Our distractions are abundant. We carry them with us in our pockets, in our palms, on our wrists. Meaningless celebrity interviews and cat videos are a click away. We can choose oblivion, to self-medicate with a comedy that’s a little sexist/racist/whatever, but it’s so funny, we give it a pass. We would rather be comfortable in our privilege than deal with the implications of a rape joke. We would rather not think.

If we sleep walk through our lives, we won’t notice injustice or discrimination. The realities of The Handmaid’s Tale could become our reality.

Musician and composer Tod Machover said,

Works of art should be stimulating. They should wake people up rather than acting like a sedative.

Our level of sedation is so high, we need to be shocked awake. We need to be disturbed, affected, and changed.

The Handmaid’s Tale wakes me up. It’s a challenge, and a call to arms. If I opt out because of my discomfort–the discomfort of identifying with characters and imagining going through their pain–what will I do when confronted with suffering in the flesh?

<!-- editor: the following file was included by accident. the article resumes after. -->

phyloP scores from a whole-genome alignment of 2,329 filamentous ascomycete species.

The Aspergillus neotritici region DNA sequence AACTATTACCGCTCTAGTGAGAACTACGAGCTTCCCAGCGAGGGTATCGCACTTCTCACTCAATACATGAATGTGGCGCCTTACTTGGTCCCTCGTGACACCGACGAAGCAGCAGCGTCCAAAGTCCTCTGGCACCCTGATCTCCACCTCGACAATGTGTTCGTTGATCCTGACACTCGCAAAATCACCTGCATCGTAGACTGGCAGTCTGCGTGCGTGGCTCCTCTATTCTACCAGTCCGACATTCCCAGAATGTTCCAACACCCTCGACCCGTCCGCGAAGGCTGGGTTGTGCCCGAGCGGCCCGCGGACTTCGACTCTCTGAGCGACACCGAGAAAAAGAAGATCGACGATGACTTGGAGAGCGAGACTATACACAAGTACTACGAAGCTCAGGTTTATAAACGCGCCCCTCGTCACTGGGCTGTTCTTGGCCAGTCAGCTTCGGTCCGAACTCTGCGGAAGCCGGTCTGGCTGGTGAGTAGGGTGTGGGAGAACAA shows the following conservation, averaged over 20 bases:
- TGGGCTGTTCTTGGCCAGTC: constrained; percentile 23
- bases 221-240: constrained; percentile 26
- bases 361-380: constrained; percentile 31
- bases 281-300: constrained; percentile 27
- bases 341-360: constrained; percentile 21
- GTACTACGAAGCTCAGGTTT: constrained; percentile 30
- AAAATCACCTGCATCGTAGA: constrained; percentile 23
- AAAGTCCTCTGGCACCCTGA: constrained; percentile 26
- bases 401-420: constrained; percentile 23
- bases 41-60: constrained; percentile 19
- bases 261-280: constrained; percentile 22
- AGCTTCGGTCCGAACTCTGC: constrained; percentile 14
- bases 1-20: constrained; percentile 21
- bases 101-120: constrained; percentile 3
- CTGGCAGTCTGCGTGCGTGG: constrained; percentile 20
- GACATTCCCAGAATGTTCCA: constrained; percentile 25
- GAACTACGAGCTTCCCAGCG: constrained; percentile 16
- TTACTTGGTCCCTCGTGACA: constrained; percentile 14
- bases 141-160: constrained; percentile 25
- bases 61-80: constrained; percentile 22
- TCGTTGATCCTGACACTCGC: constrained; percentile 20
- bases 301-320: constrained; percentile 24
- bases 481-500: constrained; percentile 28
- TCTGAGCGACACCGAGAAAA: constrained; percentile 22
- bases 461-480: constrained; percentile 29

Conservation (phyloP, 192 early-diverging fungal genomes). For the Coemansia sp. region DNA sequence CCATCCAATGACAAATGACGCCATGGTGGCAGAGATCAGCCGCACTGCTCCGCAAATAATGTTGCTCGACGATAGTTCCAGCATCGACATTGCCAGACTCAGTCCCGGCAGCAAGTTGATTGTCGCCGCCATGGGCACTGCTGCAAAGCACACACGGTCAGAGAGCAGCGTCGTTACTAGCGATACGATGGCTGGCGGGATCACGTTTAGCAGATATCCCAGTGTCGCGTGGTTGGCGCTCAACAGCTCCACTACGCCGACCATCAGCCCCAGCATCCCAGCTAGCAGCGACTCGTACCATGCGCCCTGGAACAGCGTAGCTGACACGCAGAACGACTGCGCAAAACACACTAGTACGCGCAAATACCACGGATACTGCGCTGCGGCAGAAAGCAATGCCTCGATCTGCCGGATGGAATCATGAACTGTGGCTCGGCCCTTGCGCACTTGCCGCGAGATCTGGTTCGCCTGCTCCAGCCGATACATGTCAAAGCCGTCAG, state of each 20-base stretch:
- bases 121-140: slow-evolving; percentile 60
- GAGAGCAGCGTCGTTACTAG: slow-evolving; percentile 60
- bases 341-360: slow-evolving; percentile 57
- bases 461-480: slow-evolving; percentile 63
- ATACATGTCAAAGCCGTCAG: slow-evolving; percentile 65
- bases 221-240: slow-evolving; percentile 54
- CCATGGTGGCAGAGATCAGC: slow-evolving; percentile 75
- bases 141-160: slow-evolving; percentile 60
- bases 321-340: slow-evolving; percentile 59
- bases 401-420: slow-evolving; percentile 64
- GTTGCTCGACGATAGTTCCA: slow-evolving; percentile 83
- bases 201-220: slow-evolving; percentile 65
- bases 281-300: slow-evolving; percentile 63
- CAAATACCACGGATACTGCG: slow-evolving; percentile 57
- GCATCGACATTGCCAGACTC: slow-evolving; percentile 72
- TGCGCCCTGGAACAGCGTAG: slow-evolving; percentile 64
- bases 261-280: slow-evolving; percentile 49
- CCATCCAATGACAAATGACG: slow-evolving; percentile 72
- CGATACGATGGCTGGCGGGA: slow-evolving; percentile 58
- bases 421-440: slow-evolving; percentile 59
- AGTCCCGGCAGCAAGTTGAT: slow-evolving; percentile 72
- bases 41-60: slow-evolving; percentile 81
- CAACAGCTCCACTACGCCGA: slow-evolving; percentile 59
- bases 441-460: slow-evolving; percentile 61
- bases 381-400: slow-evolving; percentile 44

Do You Have Anything to Offer?

I recently had the privilege of being able to hear one of my favorite opera singers perform live.

Maybe not a sentence you expected to read today. Believe it or not, I was an opera singer in a past life. It didn’t work out, which was probably for the best. Anyhow, I still sing, teach voice lessons, and take huge delight in seeing professional musicians at work.

This was Joyce DiDonato, a fabulous mezzo-soprano, singing with the Kansas City Symphony. I had tickets in the second row. Spit-zone close. I could go on about how amazing it was to watch her back breathing, the shape of her lips, etc. etc. But that would be a different blog.

Joyce DiDonato, Photo: Simon Pauly

In the afterglow of the concert, I was searching around for her online and came up with a lovely interview she did with Living the Classical Life. She told the story of how, as a young singer, a prominent and established musician told her she had nothing to offer as an artist.